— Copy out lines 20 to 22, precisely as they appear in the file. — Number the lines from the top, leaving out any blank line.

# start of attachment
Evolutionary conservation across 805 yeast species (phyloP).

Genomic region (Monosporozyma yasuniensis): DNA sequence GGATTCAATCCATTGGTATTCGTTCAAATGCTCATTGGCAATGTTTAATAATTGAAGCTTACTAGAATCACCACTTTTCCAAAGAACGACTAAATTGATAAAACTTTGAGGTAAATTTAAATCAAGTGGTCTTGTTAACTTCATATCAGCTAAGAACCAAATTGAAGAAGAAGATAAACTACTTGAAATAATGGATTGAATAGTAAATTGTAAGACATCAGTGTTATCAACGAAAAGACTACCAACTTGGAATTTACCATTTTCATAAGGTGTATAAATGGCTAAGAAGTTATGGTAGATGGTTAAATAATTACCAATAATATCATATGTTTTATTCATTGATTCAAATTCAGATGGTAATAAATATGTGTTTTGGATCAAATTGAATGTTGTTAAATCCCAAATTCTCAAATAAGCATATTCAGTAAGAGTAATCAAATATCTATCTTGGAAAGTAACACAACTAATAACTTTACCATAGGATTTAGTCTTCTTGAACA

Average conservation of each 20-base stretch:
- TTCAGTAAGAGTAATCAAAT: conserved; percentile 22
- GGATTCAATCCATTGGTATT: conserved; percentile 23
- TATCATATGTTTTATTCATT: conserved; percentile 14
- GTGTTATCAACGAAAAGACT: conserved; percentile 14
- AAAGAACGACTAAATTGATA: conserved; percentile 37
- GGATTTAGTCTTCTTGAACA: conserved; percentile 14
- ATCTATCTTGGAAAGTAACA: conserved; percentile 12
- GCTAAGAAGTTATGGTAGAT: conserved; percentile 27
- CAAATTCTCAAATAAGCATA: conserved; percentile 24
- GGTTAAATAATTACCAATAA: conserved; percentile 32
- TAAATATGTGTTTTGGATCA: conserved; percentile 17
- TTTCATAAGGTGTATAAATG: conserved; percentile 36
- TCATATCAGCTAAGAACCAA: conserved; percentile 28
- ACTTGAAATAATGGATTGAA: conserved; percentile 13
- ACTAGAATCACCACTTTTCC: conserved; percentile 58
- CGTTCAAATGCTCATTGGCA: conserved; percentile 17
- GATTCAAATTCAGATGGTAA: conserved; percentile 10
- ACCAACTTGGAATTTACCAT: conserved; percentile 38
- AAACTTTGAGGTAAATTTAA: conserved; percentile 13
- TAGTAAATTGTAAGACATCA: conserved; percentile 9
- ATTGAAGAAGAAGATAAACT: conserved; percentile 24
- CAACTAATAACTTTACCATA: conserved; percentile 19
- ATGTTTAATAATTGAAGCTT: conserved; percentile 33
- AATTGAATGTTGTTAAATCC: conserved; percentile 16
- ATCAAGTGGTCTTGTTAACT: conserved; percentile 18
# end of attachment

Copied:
- GATTCAAATTCAGATGGTAA: conserved; percentile 10
- ACCAACTTGGAATTTACCAT: conserved; percentile 38
- AAACTTTGAGGTAAATTTAA: conserved; percentile 13